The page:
Nav: Home

Exoplanet interiors have Earth-like geochemistry

October 17, 2019

The interiors of some exoplanets have Earth-like geochemistry, according to a new study, which finds that extrasolar rocks share similar levels of oxidation, or oxygen fugacity, to those in the Solar System. The results suggest that some of the rocky exoplanets orbiting distant stars have similar internal properties to Earth and Mars. Alexandra Doyle and colleagues were able to probe the geochemistry of distant rocks by evaluating their elemental remains, imprinted in the atmospheres of white dwarfs after rocky bodies crashed into them. Most rocky materials in the Solar System have a high degree of oxidation, known as oxygen fugacity (fO2), which reflects conditions during the earliest stages of protoplanetary rock formation around the Sun. fO2 influences a planet's overall geochemical and geophysical properties - including the composition of any atmosphere it produces. However, determining these properties in exoplanets is both difficult and often unreliable, so it has been uncertain whether the same processes which oxidized planet-forming material in our Solar System occurred elsewhere, in solar systems around other stars. A white dwarf (WD) is the dense, exhausted core of a dead star; due to its strong gravitational pull, WD surface atmospheres should be composed almost entirely of the lightest elements, hydrogen and helium. However, some WDs have been identified with atmospheres "polluted" by heavier elements, including magnesium, iron and oxygen, introduced by rocky exoplanets and asteroids that have crashed into the WD. Spectroscopic observations of six polluted WDs allowed Doyle et al. to measure the constituent elements of these extrasolar rocks and to determine the abundance of oxidized iron within the rocks. The results probe the bulk composition of the former exoplanets, including their interiors. They find that rocky bodies that once orbited these long-dead stars had high fO2, similar to Earth, Mars and the asteroids in our Solar System, but unlike Mercury.

American Association for the Advancement of Science

Related Solar System Articles:

Pressure runs high at edge of solar system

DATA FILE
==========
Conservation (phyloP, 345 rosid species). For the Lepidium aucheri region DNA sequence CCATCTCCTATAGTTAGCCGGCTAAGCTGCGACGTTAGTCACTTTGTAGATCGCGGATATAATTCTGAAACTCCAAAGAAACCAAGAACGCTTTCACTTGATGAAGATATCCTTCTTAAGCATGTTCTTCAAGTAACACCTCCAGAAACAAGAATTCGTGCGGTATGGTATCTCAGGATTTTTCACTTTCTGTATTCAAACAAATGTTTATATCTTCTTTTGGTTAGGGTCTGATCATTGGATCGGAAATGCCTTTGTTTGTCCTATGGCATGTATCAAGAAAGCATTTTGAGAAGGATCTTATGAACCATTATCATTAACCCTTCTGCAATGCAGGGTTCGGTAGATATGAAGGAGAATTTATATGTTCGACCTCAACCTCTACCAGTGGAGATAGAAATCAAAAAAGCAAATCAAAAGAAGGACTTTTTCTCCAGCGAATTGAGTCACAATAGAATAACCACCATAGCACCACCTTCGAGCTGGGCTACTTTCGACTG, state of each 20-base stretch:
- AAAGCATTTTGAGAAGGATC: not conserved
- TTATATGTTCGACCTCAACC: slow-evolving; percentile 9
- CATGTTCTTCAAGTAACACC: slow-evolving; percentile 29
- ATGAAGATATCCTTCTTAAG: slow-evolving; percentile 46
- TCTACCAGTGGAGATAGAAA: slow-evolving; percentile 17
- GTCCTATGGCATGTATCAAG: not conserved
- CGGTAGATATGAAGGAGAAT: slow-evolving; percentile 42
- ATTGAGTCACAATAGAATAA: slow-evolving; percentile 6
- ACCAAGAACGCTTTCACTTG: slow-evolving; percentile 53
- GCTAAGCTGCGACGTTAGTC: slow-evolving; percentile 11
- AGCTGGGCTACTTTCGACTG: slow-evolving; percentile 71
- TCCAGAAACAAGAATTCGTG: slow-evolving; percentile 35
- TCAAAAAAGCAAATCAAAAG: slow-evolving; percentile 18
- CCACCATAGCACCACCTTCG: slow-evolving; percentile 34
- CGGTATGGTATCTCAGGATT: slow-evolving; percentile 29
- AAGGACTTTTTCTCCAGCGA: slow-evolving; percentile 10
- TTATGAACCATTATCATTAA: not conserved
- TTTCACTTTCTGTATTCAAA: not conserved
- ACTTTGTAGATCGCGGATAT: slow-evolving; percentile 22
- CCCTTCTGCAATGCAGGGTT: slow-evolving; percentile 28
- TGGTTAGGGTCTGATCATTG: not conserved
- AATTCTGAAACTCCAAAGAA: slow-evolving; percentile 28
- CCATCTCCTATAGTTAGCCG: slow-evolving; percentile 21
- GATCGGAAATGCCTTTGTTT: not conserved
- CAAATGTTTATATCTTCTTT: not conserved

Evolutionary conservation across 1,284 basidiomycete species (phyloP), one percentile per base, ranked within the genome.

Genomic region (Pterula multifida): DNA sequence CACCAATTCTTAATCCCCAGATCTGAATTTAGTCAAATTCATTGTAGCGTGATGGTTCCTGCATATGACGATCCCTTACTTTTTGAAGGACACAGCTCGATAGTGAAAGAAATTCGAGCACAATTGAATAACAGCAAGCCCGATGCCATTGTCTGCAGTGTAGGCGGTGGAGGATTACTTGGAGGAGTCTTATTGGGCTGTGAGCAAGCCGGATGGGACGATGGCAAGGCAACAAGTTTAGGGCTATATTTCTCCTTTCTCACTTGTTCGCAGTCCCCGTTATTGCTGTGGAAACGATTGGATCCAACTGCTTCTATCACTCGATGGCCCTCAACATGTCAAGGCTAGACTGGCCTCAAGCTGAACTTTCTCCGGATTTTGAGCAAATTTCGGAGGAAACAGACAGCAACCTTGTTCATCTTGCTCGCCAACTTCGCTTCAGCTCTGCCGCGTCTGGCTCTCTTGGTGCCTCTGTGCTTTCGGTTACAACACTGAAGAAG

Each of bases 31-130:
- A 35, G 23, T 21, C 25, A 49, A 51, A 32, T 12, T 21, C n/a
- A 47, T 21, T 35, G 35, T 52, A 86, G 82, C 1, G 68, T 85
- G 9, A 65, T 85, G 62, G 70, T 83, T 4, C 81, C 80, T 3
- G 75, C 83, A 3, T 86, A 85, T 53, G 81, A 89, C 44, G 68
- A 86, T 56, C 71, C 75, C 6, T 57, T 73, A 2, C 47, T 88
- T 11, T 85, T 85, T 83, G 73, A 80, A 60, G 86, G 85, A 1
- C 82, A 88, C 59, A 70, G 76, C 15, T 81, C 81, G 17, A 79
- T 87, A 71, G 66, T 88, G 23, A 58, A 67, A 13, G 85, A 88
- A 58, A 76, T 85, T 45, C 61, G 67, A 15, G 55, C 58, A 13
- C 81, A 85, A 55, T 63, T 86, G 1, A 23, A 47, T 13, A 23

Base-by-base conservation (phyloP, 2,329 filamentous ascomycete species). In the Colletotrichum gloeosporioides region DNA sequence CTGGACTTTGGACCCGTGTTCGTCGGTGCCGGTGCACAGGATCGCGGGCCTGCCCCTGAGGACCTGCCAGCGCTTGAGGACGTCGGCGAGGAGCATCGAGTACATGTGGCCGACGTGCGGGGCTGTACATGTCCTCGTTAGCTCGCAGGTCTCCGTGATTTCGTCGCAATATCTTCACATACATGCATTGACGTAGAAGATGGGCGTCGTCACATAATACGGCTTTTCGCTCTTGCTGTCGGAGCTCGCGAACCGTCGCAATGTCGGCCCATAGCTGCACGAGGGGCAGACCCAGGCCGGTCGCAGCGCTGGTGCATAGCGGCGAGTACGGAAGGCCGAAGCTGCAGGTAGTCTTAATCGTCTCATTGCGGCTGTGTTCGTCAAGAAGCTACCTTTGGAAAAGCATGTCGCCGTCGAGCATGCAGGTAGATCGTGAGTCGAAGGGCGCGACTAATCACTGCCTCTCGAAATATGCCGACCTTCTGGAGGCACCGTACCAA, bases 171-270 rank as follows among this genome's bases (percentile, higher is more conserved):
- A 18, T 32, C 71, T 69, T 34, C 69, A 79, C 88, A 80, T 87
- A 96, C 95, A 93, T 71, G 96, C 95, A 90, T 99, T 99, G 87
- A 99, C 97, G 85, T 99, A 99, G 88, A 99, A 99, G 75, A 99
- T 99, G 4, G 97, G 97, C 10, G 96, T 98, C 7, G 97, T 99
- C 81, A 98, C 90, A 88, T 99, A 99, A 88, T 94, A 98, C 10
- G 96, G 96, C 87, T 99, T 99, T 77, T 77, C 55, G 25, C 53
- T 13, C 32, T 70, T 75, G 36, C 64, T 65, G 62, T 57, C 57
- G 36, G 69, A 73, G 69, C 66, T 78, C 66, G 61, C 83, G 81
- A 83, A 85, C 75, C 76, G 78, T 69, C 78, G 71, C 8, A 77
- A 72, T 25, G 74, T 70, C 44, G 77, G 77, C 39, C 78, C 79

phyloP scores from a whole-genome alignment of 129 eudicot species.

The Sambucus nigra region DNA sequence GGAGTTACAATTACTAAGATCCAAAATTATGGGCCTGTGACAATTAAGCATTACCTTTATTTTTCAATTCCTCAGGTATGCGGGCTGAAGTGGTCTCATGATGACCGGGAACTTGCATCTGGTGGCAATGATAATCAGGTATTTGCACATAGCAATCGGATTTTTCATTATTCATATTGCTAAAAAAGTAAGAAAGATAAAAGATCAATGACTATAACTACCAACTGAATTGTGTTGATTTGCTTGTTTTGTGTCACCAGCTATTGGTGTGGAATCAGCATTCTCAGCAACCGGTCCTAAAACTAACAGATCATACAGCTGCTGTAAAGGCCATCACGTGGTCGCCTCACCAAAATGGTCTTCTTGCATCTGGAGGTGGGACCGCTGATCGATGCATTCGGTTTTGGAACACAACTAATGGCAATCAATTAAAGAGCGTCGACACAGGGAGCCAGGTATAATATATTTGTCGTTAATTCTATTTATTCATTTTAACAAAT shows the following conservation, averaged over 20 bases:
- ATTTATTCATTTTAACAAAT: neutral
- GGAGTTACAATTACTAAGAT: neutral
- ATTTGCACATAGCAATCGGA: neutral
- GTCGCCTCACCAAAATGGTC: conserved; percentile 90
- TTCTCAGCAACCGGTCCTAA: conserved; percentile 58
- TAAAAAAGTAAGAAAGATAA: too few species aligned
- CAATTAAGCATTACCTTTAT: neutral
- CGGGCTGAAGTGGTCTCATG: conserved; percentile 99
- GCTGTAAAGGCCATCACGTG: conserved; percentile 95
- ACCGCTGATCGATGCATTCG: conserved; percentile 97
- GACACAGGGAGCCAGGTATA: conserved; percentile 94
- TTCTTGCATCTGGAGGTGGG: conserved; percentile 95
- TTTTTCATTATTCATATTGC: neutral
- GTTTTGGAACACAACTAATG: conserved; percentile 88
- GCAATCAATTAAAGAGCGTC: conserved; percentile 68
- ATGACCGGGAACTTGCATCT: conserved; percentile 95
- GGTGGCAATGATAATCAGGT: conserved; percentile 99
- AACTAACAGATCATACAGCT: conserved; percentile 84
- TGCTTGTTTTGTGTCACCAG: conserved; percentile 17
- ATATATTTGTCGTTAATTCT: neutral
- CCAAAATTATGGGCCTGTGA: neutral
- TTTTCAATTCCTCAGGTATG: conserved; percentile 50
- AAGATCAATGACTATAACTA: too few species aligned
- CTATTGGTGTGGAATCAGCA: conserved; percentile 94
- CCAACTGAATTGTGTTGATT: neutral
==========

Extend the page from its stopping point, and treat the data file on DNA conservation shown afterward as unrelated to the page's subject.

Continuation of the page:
Out at the boundary of our solar system, pressure runs high.
What a dying star's ashes tell us about the birth of our solar system
A UA-led team of researchers discovered a dust grain forged in a stellar explosion before our solar system was born.
What scientists found after sifting through dust in the solar system
Two recent studies report discoveries of dust rings in the inner solar system: a dust ring at Mercury's orbit, and a group of never-before-detected asteroids co-orbiting with Venus, supplying the dust in Venus' orbit.
Discovered: The most-distant solar system object ever observed
A team of astronomers has discovered the most-distant body ever observed in our solar system.
Discovery of the first body in the Solar System with an extrasolar origin
Asteroid 2015 BZ509 is the very first object in the Solar System shown to have an extrasolar origin.
First interstellar immigrant discovered in the solar system
A new study has discovered the first known permanent immigrant to our solar system.
A star disturbed the comets of the solar system in prehistory
About 70,000 years ago, when the human species was already on Earth, a small reddish star approached our solar system and gravitationally disturbed comets and asteroids.
Scientists detect comets outside our solar system
Scientists from MIT and other institutions, working closely with amateur astronomers, have spotted the dusty tails of six exocomets -- comets outside our solar system -- orbiting a faint star 800 light years from Earth.
Does the organic material of comets predate our solar system?
The Rosetta space probe discovered a large amount of organic material in the nucleus of comet 'Chury.' In an article published by MNRAS on Aug.
Tracking a solar eruption through the solar system
Ten spacecraft, from ESA's Venus Express to NASA's Voyager-2, felt the effect of a solar eruption as it washed through the solar system while three other satellites watched, providing a unique perspective on this space weather event.
More Solar System News and Solar System Current Events

Top Science Podcasts

We have hand picked the top science podcasts of 2019.
Now Playing: TED Radio Hour

Why do we revere risk-takers, even when their actions terrify us? Why are some better at taking risks than others? This hour, TED speakers explore the alluring, dangerous, and calculated sides of risk. Guests include professional rock climber Alex Honnold, economist Mariana Mazzucato, psychology researcher Kashfia Rahman, structural engineer and bridge designer Ian Firth, and risk intelligence expert Dylan Evans.
Now Playing: Science for the People

#541 Wayfinding
These days when we want to know where we are or how to get where we want to go, most of us will pull out a smart phone with a built-in GPS and map app. Some of us old timers might still use an old school paper map from time to time. But we didn't always used to lean so heavily on maps and technology, and in some remote places of the world some people still navigate and wayfind their way without the aid of these tools... and in some cases do better without them. This week, host Rachelle Saunders...
Now Playing: Radiolab

Dolly Parton's America: Neon Moss
Today on Radiolab, we're bringing you the fourth episode of Jad's special series, Dolly Parton's America. In this episode, Jad goes back up the mountain to visit Dolly's actual Tennessee mountain home, where she tells stories about her first trips out of the holler. Back on the mountaintop, standing under the rain by the Little Pigeon River, the trip triggers memories of Jad's first visit to his father's childhood home, and opens the gateway to dizzying stories of music and migration. Support Radiolab today at